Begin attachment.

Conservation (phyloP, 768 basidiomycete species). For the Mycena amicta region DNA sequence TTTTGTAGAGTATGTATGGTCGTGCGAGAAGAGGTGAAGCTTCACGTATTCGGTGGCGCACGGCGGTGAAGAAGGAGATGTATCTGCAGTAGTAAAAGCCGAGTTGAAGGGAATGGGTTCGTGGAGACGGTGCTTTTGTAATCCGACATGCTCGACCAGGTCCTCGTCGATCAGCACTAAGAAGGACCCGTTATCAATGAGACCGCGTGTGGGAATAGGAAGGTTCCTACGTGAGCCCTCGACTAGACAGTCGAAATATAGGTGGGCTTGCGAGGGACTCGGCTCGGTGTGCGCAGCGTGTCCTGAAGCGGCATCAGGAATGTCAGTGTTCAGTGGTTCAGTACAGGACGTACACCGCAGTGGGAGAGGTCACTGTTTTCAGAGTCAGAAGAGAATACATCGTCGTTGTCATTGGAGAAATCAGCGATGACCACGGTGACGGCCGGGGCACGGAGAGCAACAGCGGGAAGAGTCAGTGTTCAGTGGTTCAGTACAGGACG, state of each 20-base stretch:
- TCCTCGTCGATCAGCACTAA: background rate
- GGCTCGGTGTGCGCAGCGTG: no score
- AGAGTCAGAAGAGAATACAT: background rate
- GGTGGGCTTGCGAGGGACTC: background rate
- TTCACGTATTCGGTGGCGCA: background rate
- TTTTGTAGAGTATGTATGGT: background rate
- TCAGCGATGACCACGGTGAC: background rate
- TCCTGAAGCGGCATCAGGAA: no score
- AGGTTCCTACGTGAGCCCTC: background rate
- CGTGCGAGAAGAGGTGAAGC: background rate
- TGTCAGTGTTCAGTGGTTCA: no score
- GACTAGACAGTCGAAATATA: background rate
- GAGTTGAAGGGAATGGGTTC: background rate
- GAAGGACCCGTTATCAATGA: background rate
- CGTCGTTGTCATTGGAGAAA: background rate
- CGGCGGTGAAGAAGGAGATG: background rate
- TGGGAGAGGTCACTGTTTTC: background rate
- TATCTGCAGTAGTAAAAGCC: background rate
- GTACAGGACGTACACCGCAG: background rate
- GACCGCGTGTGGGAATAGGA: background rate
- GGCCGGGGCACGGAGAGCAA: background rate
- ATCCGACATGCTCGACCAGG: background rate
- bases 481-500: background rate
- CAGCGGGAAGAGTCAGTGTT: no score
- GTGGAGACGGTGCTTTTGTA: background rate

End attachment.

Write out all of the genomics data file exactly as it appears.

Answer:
Conservation (phyloP, 768 basidiomycete species). For the Mycena amicta region DNA sequence TTTTGTAGAGTATGTATGGTCGTGCGAGAAGAGGTGAAGCTTCACGTATTCGGTGGCGCACGGCGGTGAAGAAGGAGATGTATCTGCAGTAGTAAAAGCCGAGTTGAAGGGAATGGGTTCGTGGAGACGGTGCTTTTGTAATCCGACATGCTCGACCAGGTCCTCGTCGATCAGCACTAAGAAGGACCCGTTATCAATGAGACCGCGTGTGGGAATAGGAAGGTTCCTACGTGAGCCCTCGACTAGACAGTCGAAATATAGGTGGGCTTGCGAGGGACTCGGCTCGGTGTGCGCAGCGTGTCCTGAAGCGGCATCAGGAATGTCAGTGTTCAGTGGTTCAGTACAGGACGTACACCGCAGTGGGAGAGGTCACTGTTTTCAGAGTCAGAAGAGAATACATCGTCGTTGTCATTGGAGAAATCAGCGATGACCACGGTGACGGCCGGGGCACGGAGAGCAACAGCGGGAAGAGTCAGTGTTCAGTGGTTCAGTACAGGACG, state of each 20-base stretch:
- TCCTCGTCGATCAGCACTAA: background rate
- GGCTCGGTGTGCGCAGCGTG: no score
- AGAGTCAGAAGAGAATACAT: background rate
- GGTGGGCTTGCGAGGGACTC: background rate
- TTCACGTATTCGGTGGCGCA: background rate
- TTTTGTAGAGTATGTATGGT: background rate
- TCAGCGATGACCACGGTGAC: background rate
- TCCTGAAGCGGCATCAGGAA: no score
- AGGTTCCTACGTGAGCCCTC: background rate
- CGTGCGAGAAGAGGTGAAGC: background rate
- TGTCAGTGTTCAGTGGTTCA: no score
- GACTAGACAGTCGAAATATA: background rate
- GAGTTGAAGGGAATGGGTTC: background rate
- GAAGGACCCGTTATCAATGA: background rate
- CGTCGTTGTCATTGGAGAAA: background rate
- CGGCGGTGAAGAAGGAGATG: background rate
- TGGGAGAGGTCACTGTTTTC: background rate
- TATCTGCAGTAGTAAAAGCC: background rate
- GTACAGGACGTACACCGCAG: background rate
- GACCGCGTGTGGGAATAGGA: background rate
- GGCCGGGGCACGGAGAGCAA: background rate
- ATCCGACATGCTCGACCAGG: background rate
- bases 481-500: background rate
- CAGCGGGAAGAGTCAGTGTT: no score
- GTGGAGACGGTGCTTTTGTA: background rate